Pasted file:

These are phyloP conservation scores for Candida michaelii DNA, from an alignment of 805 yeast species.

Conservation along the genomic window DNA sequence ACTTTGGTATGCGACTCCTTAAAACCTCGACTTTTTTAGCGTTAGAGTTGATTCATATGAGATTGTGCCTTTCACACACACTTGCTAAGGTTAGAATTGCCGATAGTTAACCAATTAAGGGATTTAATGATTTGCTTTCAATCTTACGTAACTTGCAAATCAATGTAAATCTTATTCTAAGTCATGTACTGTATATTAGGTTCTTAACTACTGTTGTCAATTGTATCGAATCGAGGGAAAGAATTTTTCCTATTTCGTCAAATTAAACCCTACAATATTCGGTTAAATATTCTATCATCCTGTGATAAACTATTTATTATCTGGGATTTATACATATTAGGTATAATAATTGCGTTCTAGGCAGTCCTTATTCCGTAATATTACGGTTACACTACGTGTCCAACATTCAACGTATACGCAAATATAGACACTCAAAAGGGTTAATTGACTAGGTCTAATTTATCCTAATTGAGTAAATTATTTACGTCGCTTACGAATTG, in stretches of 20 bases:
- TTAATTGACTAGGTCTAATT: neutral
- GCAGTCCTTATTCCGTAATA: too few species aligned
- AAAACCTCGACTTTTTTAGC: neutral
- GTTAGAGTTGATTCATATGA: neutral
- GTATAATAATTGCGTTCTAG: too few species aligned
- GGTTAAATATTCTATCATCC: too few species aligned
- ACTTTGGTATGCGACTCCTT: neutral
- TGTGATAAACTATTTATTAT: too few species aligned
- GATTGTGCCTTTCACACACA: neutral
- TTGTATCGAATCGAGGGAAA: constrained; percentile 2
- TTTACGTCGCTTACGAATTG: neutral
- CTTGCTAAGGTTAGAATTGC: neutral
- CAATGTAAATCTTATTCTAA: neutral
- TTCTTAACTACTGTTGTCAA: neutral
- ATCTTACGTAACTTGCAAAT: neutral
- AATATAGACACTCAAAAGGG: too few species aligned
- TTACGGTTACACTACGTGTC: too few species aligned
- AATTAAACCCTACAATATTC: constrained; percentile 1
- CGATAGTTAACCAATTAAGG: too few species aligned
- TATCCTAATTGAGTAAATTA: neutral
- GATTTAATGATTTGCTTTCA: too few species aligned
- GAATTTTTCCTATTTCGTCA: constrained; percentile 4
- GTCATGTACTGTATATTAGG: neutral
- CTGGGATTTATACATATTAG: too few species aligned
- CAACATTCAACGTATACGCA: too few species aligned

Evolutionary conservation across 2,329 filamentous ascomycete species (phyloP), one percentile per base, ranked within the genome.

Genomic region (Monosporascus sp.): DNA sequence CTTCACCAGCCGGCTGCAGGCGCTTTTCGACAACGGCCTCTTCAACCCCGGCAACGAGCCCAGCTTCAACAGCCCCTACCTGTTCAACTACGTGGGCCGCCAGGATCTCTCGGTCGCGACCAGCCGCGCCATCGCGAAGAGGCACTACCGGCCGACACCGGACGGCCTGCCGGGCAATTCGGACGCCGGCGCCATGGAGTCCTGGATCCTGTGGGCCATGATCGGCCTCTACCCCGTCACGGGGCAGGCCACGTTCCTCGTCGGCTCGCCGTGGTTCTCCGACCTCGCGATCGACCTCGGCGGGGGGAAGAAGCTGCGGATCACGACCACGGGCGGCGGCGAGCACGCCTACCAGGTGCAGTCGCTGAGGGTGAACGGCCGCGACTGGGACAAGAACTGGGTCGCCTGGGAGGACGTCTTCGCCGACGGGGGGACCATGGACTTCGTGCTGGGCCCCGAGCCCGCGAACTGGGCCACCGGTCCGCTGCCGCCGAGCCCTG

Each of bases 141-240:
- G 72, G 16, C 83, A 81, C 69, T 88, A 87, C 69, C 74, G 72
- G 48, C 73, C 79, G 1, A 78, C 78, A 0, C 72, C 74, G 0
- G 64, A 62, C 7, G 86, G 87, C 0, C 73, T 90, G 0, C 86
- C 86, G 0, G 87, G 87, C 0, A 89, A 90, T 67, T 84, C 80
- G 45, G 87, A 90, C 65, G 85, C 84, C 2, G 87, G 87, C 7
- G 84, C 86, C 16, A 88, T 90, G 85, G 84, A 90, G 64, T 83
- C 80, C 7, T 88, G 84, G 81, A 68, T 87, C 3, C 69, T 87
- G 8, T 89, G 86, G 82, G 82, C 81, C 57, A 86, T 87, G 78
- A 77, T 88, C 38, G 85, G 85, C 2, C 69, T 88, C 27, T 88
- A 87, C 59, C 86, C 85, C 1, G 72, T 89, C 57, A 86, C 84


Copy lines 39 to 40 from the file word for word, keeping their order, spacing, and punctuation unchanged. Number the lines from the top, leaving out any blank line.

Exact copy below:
- A 77, T 88, C 38, G 85, G 85, C 2, C 69, T 88, C 27, T 88
- A 87, C 59, C 86, C 85, C 1, G 72, T 89, C 57, A 86, C 84